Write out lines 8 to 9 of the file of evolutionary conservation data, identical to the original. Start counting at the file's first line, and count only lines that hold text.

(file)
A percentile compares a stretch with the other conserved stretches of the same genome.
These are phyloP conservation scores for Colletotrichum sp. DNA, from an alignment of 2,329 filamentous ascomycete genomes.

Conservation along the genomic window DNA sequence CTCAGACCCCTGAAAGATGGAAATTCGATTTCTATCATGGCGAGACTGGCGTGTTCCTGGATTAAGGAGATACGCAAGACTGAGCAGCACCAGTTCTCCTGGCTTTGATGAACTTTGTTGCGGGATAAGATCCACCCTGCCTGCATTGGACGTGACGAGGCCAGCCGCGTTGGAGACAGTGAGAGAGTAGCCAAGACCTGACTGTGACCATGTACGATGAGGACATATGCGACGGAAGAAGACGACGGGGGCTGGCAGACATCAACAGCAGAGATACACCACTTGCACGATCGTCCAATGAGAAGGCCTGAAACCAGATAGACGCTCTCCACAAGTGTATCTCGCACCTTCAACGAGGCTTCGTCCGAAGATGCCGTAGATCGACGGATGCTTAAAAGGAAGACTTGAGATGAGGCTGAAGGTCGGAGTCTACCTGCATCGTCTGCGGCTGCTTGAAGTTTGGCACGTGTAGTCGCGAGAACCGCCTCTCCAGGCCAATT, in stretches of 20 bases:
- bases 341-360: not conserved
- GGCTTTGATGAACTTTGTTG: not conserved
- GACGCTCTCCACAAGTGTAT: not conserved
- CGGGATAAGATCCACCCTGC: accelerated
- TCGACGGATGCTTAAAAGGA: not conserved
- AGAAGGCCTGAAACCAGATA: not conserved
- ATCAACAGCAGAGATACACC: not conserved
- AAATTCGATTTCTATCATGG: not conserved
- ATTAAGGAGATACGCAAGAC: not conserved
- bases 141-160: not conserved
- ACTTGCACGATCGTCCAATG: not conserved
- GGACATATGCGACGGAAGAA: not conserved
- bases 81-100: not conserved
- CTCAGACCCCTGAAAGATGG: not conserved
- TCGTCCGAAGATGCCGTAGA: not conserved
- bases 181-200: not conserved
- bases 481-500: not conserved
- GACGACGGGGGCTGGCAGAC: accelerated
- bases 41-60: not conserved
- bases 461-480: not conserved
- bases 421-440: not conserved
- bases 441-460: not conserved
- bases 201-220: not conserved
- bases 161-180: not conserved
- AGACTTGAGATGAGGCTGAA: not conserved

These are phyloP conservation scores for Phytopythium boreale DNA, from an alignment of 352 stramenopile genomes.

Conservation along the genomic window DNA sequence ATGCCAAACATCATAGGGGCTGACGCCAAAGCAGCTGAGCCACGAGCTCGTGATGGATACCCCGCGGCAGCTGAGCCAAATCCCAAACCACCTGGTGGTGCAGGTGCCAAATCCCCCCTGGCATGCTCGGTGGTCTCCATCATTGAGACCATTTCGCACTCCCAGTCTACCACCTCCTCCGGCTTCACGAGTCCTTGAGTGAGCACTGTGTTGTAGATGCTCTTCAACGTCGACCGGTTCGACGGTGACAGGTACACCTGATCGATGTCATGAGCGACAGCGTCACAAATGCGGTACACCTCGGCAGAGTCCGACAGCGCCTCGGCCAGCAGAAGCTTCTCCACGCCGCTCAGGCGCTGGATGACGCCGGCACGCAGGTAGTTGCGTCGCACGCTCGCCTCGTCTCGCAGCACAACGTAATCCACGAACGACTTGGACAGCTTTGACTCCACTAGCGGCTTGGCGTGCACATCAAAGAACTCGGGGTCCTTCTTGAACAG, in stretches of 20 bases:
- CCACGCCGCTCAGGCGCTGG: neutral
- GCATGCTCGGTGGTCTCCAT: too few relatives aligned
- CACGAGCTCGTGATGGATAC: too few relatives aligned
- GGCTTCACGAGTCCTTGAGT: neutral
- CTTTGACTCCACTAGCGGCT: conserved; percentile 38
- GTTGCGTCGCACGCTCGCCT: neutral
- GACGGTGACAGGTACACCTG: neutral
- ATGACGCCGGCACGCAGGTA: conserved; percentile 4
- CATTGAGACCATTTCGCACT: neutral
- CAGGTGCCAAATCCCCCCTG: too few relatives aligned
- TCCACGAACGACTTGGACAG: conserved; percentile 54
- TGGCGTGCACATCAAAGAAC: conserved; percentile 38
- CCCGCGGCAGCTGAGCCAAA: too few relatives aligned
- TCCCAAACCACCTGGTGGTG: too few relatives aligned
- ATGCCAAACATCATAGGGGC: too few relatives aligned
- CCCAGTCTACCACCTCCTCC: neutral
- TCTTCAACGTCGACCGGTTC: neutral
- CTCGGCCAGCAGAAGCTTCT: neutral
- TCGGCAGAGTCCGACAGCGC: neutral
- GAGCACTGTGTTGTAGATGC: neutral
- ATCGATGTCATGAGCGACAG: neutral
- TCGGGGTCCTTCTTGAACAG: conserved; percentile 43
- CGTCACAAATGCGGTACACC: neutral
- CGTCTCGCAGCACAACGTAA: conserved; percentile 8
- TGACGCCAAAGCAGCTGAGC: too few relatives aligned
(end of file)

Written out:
- TCGACGGATGCTTAAAAGGA: not conserved
- AGAAGGCCTGAAACCAGATA: not conserved